Rs Six per Unit of Electricity Being Sent Abroad

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Last month the Power Finance Corporation of India (PFC) issued a so-called green bond in London. It is a 10-year green bond that raised USD 400 million paying a 3.75 percent semi-annual coupon and listed on London Stock Exchange's new International Securities Market (ISM).

The cost of money therefore, ignoring the semi-annual payment, is 3.75% of USD 400 mio (million) which is USD 15 mio per year and USD 150 mio over 10 years which is a total repayment of USD 550 mio over 10 yrs.

Assuming the Photovoltaic power plants are grid connected without battery storage, the cost per Watt will be around USD 1/W, so the USD 400 mio is buying 400 mio Watt or 400 thousand kW.

With around 1500 hours of sunshine in a year it will generate 600 mio kilowatt hours per year or 6 billion kilowatt hours over 10 years. So, cost of money of USD 550 mio divided by 6 billion kWh = USD 0.092, say USD 0.1 per kWh. So, the cost of this so called Green Bond to the consumer raised by PFC is 0.1 USD x 60 Rs/USD = Rs 6 per KWh.

So Indian consumers are sending Rs 6 per kWh to European rentiers like British, Canadian and other pensioners and such like non-workers just because the Government of India is too lazy to print its own money.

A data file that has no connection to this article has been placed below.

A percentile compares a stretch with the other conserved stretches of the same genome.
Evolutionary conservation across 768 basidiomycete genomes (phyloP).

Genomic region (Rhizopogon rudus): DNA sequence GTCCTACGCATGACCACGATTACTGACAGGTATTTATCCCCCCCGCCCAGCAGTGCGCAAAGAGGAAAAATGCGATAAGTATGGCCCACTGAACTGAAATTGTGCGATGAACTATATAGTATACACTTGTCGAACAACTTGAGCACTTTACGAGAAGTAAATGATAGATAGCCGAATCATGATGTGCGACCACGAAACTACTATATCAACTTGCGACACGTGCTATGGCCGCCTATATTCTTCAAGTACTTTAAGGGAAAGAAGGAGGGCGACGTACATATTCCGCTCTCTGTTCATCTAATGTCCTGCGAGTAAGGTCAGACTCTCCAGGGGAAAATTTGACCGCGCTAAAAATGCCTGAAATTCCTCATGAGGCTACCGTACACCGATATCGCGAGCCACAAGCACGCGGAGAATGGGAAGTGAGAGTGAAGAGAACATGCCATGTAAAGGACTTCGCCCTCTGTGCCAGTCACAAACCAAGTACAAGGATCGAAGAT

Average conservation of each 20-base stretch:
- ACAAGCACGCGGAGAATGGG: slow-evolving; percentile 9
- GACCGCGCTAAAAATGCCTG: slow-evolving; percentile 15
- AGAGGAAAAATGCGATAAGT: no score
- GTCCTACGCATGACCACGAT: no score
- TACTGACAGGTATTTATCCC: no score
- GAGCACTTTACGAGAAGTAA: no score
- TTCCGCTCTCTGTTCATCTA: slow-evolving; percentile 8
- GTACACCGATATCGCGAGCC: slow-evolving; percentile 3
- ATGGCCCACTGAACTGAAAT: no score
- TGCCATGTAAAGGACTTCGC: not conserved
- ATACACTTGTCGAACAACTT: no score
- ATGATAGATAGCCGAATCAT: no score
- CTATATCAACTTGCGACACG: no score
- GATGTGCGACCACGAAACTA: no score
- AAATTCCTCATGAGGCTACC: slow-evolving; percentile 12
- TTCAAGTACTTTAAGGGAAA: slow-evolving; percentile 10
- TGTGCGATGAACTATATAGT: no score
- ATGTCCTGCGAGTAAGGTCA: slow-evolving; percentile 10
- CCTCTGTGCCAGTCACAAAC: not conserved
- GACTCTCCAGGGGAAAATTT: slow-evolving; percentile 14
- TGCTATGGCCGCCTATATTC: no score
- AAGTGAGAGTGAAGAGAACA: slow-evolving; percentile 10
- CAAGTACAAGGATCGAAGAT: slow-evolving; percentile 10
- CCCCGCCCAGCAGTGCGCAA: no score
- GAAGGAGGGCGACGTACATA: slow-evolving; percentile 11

One has to ask one's self what the purpose of the constitutional provision of a public debt is in this country, let alone what the purpose of a public finance corporation is, if the Indian Government is too lazy to print its own money and finance its own finance companies and instead commits an already totally impoverished population to sending Rs 6 per unit of electricity abroad every year.

It is one thing to send money for petroleum. But to send money so completely unnecessarily for electricity in which India always was and always can be completely self-sufficient is shameful and undignified.

Anandi Sharan was born in Switzerland, lives in Bangalore, and worked in Araria District in 2016. She mainly writes about India and how we need a better money policy to help agricultural labourers and women especially to adapt to man-made climate change. 


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